Local businesses, organizations support Waco schools

Waco businesses and organizations, including Baylor Law School have taken advantage of the opportunity to support Waco Independent School District with the Adopt a School program. Photo credit: Dayday Wynn

By Megan Rule | Staff Writer

Waco businesses and communities come together to support Waco Independent School District students with the Adopt a School program, which fosters students’ success through volunteers.

“In the beginning, there was a need in the schools for extra support, and the community wanted to get involved, and they slowly figured out where they could best utilize their talents and resources,” said Stephanie Hines, community partnership specialist with Waco ISD.

There is are 160 partners across the district, Hines said, where some are district partners and some are school specific. Many partners do reading programs, which is one of the most popular, in addition to programs such as tutoring, providing lunch for teachers or providing Christmas gifts to children. District partners such as Bahama Bucks and Peter Piper Pizza will provide coupons that teachers and staff can hand out as an incentive for good behavior or good grades.

“I’ve been involved with Adopt a School for so many years,” said Leah Jackson Teague, professor and associate dean at Baylor Law School. “It’s an incredible program. I’m amazed with the time students give. But there’s so many great partners that spend a tremendous amount of time, effort and resources doing what we’re doing. It’s an incredible program.”

The community groups that volunteer with students are strictly volunteers, and before anyone steps in to interact with the children, a background check is done. Information about volunteering with Adopt a School can be found on the Waco ISD website.

The programs include students from kindergarten through 12th grade. There are different types of needs for volunteers throughout elementary, middle and high school. An example of this, Hines said, is that elementary schools have reading groups, whereas middle and high schools have financial literacy lessons.

“I know that there will be kids that start with the tutoring, and it helps turn them from a failing grade to sometimes ‘B’ students, so having that interaction and having that constant person in their life, it’s huge. Not just on the fundamental side, but that relationship with a mentor that’s being formed- It’s that constant figure in their life that’s huge,” Hines said.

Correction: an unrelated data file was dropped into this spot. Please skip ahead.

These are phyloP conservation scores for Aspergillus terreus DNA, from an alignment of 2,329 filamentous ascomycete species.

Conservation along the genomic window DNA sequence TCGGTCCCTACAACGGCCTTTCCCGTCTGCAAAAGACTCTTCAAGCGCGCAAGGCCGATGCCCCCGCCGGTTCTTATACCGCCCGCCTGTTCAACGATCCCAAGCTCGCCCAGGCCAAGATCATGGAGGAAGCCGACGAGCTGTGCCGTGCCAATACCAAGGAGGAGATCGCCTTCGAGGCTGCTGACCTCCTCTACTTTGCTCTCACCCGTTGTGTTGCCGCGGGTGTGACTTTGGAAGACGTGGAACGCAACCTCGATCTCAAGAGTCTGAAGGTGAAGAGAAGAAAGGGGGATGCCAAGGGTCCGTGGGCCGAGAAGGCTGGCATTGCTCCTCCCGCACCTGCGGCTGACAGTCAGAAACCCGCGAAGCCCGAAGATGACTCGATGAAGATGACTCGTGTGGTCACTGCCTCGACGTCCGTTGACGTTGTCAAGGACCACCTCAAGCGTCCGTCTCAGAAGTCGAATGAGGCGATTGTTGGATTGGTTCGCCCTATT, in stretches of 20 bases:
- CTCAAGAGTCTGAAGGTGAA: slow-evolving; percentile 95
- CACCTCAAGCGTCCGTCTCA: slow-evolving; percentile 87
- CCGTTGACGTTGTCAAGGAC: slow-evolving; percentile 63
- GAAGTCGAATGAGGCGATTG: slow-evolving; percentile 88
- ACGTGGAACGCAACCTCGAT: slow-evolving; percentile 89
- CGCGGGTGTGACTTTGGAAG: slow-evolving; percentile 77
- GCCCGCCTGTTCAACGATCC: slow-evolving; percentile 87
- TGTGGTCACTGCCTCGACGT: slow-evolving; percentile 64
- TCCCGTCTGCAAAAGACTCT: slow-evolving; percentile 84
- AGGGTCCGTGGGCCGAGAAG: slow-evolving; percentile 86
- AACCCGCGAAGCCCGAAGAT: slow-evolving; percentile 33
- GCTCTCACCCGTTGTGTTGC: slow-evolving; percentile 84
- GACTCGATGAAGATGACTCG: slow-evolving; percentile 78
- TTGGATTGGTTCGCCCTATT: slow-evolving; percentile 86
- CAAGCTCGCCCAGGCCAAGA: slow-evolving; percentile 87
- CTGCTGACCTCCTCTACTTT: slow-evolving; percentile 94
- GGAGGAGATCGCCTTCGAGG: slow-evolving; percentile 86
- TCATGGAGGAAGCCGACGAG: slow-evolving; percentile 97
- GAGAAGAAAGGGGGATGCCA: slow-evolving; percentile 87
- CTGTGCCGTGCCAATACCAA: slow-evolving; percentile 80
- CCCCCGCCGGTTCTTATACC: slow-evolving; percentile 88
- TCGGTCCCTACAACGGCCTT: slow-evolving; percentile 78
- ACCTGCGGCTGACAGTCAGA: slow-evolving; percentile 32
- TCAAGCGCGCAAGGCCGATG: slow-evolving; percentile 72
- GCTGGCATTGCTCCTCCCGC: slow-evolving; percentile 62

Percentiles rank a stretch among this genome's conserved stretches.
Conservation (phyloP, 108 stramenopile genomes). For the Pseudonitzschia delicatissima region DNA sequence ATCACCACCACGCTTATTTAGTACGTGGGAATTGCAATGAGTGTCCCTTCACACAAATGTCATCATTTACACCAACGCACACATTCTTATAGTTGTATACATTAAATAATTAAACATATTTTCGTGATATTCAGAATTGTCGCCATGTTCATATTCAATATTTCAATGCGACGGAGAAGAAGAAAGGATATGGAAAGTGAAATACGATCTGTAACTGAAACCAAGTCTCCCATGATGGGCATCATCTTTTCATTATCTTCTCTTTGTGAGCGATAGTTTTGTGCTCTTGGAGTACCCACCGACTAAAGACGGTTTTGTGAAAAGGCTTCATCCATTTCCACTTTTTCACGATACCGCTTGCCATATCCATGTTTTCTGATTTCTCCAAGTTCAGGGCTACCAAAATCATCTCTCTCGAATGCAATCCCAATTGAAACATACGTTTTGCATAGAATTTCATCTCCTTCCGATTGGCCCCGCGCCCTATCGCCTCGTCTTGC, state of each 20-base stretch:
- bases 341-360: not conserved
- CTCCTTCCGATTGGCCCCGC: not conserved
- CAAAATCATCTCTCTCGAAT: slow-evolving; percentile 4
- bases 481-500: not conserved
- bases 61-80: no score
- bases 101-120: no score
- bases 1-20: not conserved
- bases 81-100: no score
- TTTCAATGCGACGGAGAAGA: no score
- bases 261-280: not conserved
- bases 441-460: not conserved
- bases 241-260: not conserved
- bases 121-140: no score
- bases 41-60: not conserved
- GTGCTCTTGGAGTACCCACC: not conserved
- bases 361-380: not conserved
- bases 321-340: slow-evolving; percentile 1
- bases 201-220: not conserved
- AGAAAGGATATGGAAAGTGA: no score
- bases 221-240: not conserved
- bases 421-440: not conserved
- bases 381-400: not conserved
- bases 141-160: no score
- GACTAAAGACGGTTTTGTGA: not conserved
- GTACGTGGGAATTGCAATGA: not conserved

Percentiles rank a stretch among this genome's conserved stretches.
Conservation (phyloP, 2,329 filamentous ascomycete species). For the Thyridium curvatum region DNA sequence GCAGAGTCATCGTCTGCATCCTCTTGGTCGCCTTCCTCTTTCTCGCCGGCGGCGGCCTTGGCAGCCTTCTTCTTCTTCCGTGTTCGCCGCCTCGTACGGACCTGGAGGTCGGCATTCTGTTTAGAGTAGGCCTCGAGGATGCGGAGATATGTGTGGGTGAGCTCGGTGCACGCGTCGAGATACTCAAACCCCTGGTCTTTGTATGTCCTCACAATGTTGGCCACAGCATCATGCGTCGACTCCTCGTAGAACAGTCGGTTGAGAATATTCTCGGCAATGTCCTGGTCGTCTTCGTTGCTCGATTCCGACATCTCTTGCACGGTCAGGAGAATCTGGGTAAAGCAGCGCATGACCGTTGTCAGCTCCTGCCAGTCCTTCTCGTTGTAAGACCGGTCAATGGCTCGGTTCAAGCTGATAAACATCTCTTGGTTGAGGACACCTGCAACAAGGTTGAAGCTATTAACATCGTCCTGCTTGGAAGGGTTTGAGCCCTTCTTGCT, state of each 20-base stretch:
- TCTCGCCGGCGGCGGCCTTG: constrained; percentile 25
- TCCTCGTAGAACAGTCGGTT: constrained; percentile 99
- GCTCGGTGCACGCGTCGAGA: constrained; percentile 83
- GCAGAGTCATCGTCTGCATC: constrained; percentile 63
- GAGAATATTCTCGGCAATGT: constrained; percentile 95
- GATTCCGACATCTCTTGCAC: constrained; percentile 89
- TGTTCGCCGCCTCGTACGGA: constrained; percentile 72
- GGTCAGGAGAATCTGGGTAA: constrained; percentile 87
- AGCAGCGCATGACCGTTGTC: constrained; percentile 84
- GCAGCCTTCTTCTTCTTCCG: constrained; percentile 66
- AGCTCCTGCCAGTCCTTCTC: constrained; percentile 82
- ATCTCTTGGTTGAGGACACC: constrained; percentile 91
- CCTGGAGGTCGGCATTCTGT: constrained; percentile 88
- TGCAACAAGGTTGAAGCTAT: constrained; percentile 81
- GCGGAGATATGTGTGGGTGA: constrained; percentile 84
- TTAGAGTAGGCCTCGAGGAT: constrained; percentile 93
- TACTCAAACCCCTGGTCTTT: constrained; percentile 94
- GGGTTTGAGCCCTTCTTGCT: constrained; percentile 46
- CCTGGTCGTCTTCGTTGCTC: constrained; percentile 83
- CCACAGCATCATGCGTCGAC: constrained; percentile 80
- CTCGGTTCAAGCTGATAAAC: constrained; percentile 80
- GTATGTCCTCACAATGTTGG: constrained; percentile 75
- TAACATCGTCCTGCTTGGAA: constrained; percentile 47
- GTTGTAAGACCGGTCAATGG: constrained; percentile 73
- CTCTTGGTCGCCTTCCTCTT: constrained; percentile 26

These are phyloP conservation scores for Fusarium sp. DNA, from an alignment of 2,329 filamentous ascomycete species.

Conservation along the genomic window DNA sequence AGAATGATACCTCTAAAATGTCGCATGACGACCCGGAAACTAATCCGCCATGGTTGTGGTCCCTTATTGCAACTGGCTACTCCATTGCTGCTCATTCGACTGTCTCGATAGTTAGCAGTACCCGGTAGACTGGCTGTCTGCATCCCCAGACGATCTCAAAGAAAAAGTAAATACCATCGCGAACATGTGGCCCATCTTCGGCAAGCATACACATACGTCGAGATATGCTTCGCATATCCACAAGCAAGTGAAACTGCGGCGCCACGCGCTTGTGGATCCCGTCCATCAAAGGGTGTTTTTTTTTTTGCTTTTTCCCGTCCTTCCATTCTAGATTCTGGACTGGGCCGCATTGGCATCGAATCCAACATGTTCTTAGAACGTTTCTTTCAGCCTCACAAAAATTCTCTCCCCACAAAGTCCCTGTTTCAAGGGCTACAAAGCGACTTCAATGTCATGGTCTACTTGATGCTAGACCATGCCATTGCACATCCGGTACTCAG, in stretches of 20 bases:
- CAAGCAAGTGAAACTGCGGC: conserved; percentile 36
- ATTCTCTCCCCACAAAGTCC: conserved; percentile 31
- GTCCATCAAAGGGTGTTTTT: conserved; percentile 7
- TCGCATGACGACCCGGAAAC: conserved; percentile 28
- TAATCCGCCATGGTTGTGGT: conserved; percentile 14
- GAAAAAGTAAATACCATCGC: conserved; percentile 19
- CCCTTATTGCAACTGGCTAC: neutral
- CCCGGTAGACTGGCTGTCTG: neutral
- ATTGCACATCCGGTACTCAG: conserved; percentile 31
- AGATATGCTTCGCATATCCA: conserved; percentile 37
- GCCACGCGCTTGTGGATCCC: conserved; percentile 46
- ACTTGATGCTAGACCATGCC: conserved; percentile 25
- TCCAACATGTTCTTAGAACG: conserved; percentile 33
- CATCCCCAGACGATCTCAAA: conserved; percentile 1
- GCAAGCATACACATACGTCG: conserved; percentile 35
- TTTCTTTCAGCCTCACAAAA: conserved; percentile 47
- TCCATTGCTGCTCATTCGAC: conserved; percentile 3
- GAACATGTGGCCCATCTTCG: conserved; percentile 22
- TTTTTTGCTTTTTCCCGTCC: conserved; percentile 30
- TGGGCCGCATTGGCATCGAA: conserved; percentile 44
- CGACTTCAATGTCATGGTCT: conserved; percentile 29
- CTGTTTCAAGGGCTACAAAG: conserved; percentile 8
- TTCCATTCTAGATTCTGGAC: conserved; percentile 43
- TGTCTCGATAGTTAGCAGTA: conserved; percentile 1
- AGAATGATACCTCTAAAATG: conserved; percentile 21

The Baylor Law School was assigned Bells Hill PDS Elementary School and has law students who do anything from having lunch with the younger students to reading to them. Teague said that at Christmas-time, there is a big, organized activity where the elementary school brings a choir to the law school and performs, and the law school sets up a luncheon for them. The law school also makes sure each elementary student gets a gift.

“For those of us at this level of higher education, we recognize how critically important an educational system is to a community because for children, education is the way out for those that come from disadvantaged backgrounds,” Teague said. “For our law students to spend time with them, it gives students an opportunity to realize, ‘I can do this,’ and ‘Why is school important? Because I want to go to college and law school.'”

Teague said the Baylor law program is more than a legal profession – there is a service side to law as well. Law means giving back to the community, and it’s more than a legal heart – it’s having a positive impact on individuals and the community, Teague said.

“I encourage Baylor students to get involved and make a difference in the life of a young child,” Teague said. “The kids get so excited to have someone read and spend time with them. It means so much. It’s a little thing we do, but it has a big impact on their lives.”

Hines said the program has grown over the more than 20 years it has been in service, and moving forward, the volunteers will look for ways to keep things fresh. Hines said some partners enjoy doing the same thing every year, and others enjoy bringing new ideas to the table every once in a while. Hines said another major part of the program is that it isn’t “take-take.” Adopt a School aims to teach students how to reciprocate the actions of the community.

“This is a good way to teach the kids how to be thankful,” Hines said. “Whether it’s writing a thank you note or sometimes taking artwork to the lobby of the business to hang up, we want to have that reciprocal relationship.”

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